Appeal from a judgment of the District Court for the Southern District of New York, Charles L. Brieant, J., for plaintiff bank for $292,445.42 plus interest, on a bill of exchange.
Lumbard, Oakes, and Meskill, Circuit Judges.
In this diversity case, G. Crohn & Company ("Crohn")*fn1 appeals from a March 26, 1985 judgment of the Southern District of New York, after a bench trial before Charles L. Brieant, J., granting plaintiff bank recovery of $292,445.42 plus interest on a bill of exchange. Crohn claims 1) that the district court erred in finding that European Asian Bank, A.G. ("Eurasbank")*fn2 had become a holder in due course when it purchased a bill of exchange from third-party defendant H. Khemchand Kundamal Enterprises (HK), Ltd. ("Kundamal");*fn3 and 2) that Crohn had received no valid consideration when it accepted the bill, or, in the alternative, that Crohn should have been relieved of liability anyway due to Kundamal's breach of promised performance. The parties agree that New York law governs this case.
Because we believe that Judge Brieant's finding that Eurasbank gave credit to Kundamal when it purchased the bill of exchange was not clearly erroneous, see Fed. R. Civ. P. 52(a), we agree that Eurasbank became a holder in due course, and thereby was entitled to payment on the bill of exchange regardless of any defenses Crohn might have derived from its agreement with Kundamal. Consequently, we affirm the judgment.
Shlomo Sulimani, Crohn's chief executive officer, had engaged in the diamond business for 46 years, and, since 1962, had traded in Indian diamonds. The Kundamal family, which he had known for 25 years, had purchased some 100 shipments of diamonds from Crohn. In July 1983, in a telephone conversation with Hiro Panjabi, a member of the Kundamal family in Hong Kong, Sulimani agreed to purchase from Kundamal a shipment of full cut and single cut polished Indian diamonds. Kundamal would ship the diamonds from Bombay to New York. At the same time, Panjabi would send Crohn an invoice and a bill of exchange for 645,290 Swiss francs payable to Eurasbank, Kundamal's Hong Kong bank. Sulimani agreed to sign and accept the bill once it arrived and thereby to obligate Crohn to pay Eurasbank the specified amount 180 days after acceptance.
Eurasbank purchased the bill of exchange from Kundamal on July 13, 1983. A Collection Order form from Eurasbank, dated July 13, 1983, shows that Kundamal instructed Eurasbank to apply the amount of the bill to certain "trust receipts" that Kundamal owed to Eurasbank and which the district court found to be antecedent debts. According to these instructions, the bank would give credit to Kundamal's account and retire Kundamal's outstanding debts.
The bank's accounting treatment of the credit given to Kundamal is less than crystal clear. Eurasbank produced as evidence a page from a monthly statement used to report movements in an account. This exhibit indicates that, on July 13, 1983, Eurasbank credited Kundamal's account by 645,270 Swiss francs, the full amount of the bill of exchange. An exhibit introduced by Crohn, which shows a similar page from a second monthly statement, indicates that on the same date, Eurasbank debited a second Kundamal account in the same amount. Hans Kaebe, manager of the bank's bills department, described this entry as a "bookkeeping requirement."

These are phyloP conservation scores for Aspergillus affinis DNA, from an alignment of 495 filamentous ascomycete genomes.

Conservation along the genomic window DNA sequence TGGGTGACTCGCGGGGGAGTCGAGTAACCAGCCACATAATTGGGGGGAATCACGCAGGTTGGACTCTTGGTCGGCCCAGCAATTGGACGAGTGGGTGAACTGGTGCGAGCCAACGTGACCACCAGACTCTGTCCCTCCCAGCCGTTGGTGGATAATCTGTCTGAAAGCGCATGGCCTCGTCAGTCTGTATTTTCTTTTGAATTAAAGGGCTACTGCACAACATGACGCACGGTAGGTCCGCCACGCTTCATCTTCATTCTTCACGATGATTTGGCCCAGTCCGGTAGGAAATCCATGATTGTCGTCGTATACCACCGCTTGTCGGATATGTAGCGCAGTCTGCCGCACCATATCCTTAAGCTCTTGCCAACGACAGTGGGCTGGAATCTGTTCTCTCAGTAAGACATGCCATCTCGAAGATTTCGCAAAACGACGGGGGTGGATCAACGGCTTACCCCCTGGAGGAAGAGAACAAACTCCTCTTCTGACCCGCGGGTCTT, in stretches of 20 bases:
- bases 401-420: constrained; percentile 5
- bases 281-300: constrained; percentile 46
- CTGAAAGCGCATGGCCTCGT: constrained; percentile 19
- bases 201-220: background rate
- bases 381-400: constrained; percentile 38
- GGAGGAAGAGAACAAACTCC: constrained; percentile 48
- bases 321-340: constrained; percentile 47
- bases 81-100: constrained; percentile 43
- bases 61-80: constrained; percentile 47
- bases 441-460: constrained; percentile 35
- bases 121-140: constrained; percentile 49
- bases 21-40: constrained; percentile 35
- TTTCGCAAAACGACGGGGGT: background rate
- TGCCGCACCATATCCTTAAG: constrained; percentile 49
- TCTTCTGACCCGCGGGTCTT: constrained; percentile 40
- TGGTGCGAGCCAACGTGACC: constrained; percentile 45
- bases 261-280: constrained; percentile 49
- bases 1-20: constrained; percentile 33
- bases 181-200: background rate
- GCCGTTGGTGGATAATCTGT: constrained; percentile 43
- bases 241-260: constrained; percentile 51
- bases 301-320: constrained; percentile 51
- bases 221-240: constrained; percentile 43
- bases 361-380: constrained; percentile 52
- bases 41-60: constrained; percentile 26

Six days later, on July 19, 1983, the bank made additional debits, totalling the full 645,270 Swiss francs, this time to the "trust receipts" as Kundamal had instructed on the Collection Order form. These debits appear on the monthly statement exhibit introduced into evidence by Eurasbank. However, the "bookkeeping requirement" for these additional debits is not shown in the record. No corresponding credit appears on the second account, and Kaebe testified that the debit in that account has continued through the present.
The diamonds arrived in New York before the invoice and the bill of exchange. Kundamal instructed Eurasbank to direct its New York correspondent bank, Algemene Bank Nederland ("ABN"), to release the diamonds to Crohn upon receipt of the latter's written undertaking to accept later the bill of exchange.
On July 18, 1983, Sulimani, on Crohn's behalf, signed a promissory note payable to ABN in Swiss francs for the same amount as the bill of exchange. This note was intended to serve as a temporary substitute for the bill. Sulimani gave the note to ABN, which released the diamonds.
Two days later, on July 20, 1983, the day after Eurasbank had entered the additional debits in Kundamal's "trust receipt" accounts, Crohn received the diamonds and the invoice. Sulimani inspected the diamonds and immediately rejected them as non-conforming goods. The district court found that the diamonds had half the value that Sulimani had expected.
Sulimani telephoned Hiro Panjabi in Hong Kong. They agreed that Sulimani would return the diamonds to Hiro's brother, Anoop Panjabi, who headed the Kundamal operation in New York. Hiro ...